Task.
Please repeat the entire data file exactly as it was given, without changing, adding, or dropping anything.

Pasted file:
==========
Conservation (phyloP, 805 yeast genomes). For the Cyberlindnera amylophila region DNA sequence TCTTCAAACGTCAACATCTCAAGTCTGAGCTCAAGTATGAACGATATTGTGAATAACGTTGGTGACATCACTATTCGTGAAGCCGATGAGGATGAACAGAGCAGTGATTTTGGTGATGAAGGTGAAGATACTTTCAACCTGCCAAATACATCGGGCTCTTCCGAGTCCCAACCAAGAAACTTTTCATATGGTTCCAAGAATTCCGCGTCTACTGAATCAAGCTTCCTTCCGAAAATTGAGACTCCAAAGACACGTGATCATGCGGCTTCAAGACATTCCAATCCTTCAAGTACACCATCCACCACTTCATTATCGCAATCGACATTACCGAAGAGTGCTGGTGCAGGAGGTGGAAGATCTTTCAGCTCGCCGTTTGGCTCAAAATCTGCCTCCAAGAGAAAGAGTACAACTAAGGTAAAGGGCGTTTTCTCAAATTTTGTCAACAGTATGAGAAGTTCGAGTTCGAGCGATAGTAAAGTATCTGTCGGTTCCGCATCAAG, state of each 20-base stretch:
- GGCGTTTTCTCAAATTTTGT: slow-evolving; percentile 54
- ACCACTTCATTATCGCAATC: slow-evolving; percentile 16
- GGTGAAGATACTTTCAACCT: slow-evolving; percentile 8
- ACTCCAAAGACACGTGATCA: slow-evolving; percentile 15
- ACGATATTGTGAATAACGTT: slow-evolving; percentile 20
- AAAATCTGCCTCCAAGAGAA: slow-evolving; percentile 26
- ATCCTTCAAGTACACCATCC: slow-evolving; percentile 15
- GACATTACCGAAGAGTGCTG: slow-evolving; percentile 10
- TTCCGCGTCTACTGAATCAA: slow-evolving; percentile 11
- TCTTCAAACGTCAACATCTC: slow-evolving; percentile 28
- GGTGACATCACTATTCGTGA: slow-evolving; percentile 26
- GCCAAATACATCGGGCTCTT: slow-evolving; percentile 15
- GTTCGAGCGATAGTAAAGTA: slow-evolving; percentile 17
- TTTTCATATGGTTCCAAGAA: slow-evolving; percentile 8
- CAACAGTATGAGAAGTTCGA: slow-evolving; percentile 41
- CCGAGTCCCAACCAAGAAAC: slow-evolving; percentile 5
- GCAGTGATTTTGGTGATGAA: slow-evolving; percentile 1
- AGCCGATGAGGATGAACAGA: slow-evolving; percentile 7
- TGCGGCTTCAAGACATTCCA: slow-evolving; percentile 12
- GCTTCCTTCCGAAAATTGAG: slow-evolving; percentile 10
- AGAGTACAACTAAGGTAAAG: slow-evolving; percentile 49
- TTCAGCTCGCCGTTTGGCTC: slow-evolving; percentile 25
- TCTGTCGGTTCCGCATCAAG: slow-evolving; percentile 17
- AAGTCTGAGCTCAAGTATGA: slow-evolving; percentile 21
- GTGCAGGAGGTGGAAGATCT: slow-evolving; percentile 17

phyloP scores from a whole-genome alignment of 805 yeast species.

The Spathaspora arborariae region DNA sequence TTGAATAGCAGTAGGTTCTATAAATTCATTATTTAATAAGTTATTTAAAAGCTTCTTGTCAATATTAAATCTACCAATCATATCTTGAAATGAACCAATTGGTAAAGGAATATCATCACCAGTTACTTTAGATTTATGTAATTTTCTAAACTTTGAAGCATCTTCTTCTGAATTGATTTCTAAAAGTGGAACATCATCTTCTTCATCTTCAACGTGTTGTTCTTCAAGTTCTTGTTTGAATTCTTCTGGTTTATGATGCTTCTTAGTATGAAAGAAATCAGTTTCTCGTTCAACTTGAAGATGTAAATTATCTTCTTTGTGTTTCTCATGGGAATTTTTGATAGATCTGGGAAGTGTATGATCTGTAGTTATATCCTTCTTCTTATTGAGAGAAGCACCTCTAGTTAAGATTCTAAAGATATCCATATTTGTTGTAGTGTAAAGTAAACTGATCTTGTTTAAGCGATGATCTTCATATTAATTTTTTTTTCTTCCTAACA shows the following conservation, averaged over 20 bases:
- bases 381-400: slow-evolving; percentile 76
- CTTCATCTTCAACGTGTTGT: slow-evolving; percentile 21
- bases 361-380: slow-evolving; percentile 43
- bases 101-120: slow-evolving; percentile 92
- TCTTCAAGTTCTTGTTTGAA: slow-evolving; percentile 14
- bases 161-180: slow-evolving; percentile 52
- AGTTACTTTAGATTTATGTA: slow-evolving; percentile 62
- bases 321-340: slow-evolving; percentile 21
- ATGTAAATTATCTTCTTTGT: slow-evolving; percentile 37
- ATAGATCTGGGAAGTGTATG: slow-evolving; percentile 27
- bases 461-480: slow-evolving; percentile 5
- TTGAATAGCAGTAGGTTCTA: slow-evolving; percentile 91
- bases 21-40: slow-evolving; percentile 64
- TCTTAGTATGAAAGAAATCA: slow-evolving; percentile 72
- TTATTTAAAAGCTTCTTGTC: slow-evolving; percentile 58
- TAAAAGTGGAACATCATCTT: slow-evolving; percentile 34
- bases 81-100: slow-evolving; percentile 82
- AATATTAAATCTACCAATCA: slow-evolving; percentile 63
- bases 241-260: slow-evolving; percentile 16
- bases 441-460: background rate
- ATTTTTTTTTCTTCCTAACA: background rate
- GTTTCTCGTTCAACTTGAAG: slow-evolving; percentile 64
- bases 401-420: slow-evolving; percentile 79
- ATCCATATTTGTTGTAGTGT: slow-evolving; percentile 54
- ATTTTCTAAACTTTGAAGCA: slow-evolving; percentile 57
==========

Conservation (phyloP, 805 yeast genomes). For the Cyberlindnera amylophila region DNA sequence TCTTCAAACGTCAACATCTCAAGTCTGAGCTCAAGTATGAACGATATTGTGAATAACGTTGGTGACATCACTATTCGTGAAGCCGATGAGGATGAACAGAGCAGTGATTTTGGTGATGAAGGTGAAGATACTTTCAACCTGCCAAATACATCGGGCTCTTCCGAGTCCCAACCAAGAAACTTTTCATATGGTTCCAAGAATTCCGCGTCTACTGAATCAAGCTTCCTTCCGAAAATTGAGACTCCAAAGACACGTGATCATGCGGCTTCAAGACATTCCAATCCTTCAAGTACACCATCCACCACTTCATTATCGCAATCGACATTACCGAAGAGTGCTGGTGCAGGAGGTGGAAGATCTTTCAGCTCGCCGTTTGGCTCAAAATCTGCCTCCAAGAGAAAGAGTACAACTAAGGTAAAGGGCGTTTTCTCAAATTTTGTCAACAGTATGAGAAGTTCGAGTTCGAGCGATAGTAAAGTATCTGTCGGTTCCGCATCAAG, state of each 20-base stretch:
- GGCGTTTTCTCAAATTTTGT: slow-evolving; percentile 54
- ACCACTTCATTATCGCAATC: slow-evolving; percentile 16
- GGTGAAGATACTTTCAACCT: slow-evolving; percentile 8
- ACTCCAAAGACACGTGATCA: slow-evolving; percentile 15
- ACGATATTGTGAATAACGTT: slow-evolving; percentile 20
- AAAATCTGCCTCCAAGAGAA: slow-evolving; percentile 26
- ATCCTTCAAGTACACCATCC: slow-evolving; percentile 15
- GACATTACCGAAGAGTGCTG: slow-evolving; percentile 10
- TTCCGCGTCTACTGAATCAA: slow-evolving; percentile 11
- TCTTCAAACGTCAACATCTC: slow-evolving; percentile 28
- GGTGACATCACTATTCGTGA: slow-evolving; percentile 26
- GCCAAATACATCGGGCTCTT: slow-evolving; percentile 15
- GTTCGAGCGATAGTAAAGTA: slow-evolving; percentile 17
- TTTTCATATGGTTCCAAGAA: slow-evolving; percentile 8
- CAACAGTATGAGAAGTTCGA: slow-evolving; percentile 41
- CCGAGTCCCAACCAAGAAAC: slow-evolving; percentile 5
- GCAGTGATTTTGGTGATGAA: slow-evolving; percentile 1
- AGCCGATGAGGATGAACAGA: slow-evolving; percentile 7
- TGCGGCTTCAAGACATTCCA: slow-evolving; percentile 12
- GCTTCCTTCCGAAAATTGAG: slow-evolving; percentile 10
- AGAGTACAACTAAGGTAAAG: slow-evolving; percentile 49
- TTCAGCTCGCCGTTTGGCTC: slow-evolving; percentile 25
- TCTGTCGGTTCCGCATCAAG: slow-evolving; percentile 17
- AAGTCTGAGCTCAAGTATGA: slow-evolving; percentile 21
- GTGCAGGAGGTGGAAGATCT: slow-evolving; percentile 17

phyloP scores from a whole-genome alignment of 805 yeast species.

The Spathaspora arborariae region DNA sequence TTGAATAGCAGTAGGTTCTATAAATTCATTATTTAATAAGTTATTTAAAAGCTTCTTGTCAATATTAAATCTACCAATCATATCTTGAAATGAACCAATTGGTAAAGGAATATCATCACCAGTTACTTTAGATTTATGTAATTTTCTAAACTTTGAAGCATCTTCTTCTGAATTGATTTCTAAAAGTGGAACATCATCTTCTTCATCTTCAACGTGTTGTTCTTCAAGTTCTTGTTTGAATTCTTCTGGTTTATGATGCTTCTTAGTATGAAAGAAATCAGTTTCTCGTTCAACTTGAAGATGTAAATTATCTTCTTTGTGTTTCTCATGGGAATTTTTGATAGATCTGGGAAGTGTATGATCTGTAGTTATATCCTTCTTCTTATTGAGAGAAGCACCTCTAGTTAAGATTCTAAAGATATCCATATTTGTTGTAGTGTAAAGTAAACTGATCTTGTTTAAGCGATGATCTTCATATTAATTTTTTTTTCTTCCTAACA shows the following conservation, averaged over 20 bases:
- bases 381-400: slow-evolving; percentile 76
- CTTCATCTTCAACGTGTTGT: slow-evolving; percentile 21
- bases 361-380: slow-evolving; percentile 43
- bases 101-120: slow-evolving; percentile 92
- TCTTCAAGTTCTTGTTTGAA: slow-evolving; percentile 14
- bases 161-180: slow-evolving; percentile 52
- AGTTACTTTAGATTTATGTA: slow-evolving; percentile 62
- bases 321-340: slow-evolving; percentile 21
- ATGTAAATTATCTTCTTTGT: slow-evolving; percentile 37
- ATAGATCTGGGAAGTGTATG: slow-evolving; percentile 27
- bases 461-480: slow-evolving; percentile 5
- TTGAATAGCAGTAGGTTCTA: slow-evolving; percentile 91
- bases 21-40: slow-evolving; percentile 64
- TCTTAGTATGAAAGAAATCA: slow-evolving; percentile 72
- TTATTTAAAAGCTTCTTGTC: slow-evolving; percentile 58
- TAAAAGTGGAACATCATCTT: slow-evolving; percentile 34
- bases 81-100: slow-evolving; percentile 82
- AATATTAAATCTACCAATCA: slow-evolving; percentile 63
- bases 241-260: slow-evolving; percentile 16
- bases 441-460: background rate
- ATTTTTTTTTCTTCCTAACA: background rate
- GTTTCTCGTTCAACTTGAAG: slow-evolving; percentile 64
- bases 401-420: slow-evolving; percentile 79
- ATCCATATTTGTTGTAGTGT: slow-evolving; percentile 54
- ATTTTCTAAACTTTGAAGCA: slow-evolving; percentile 57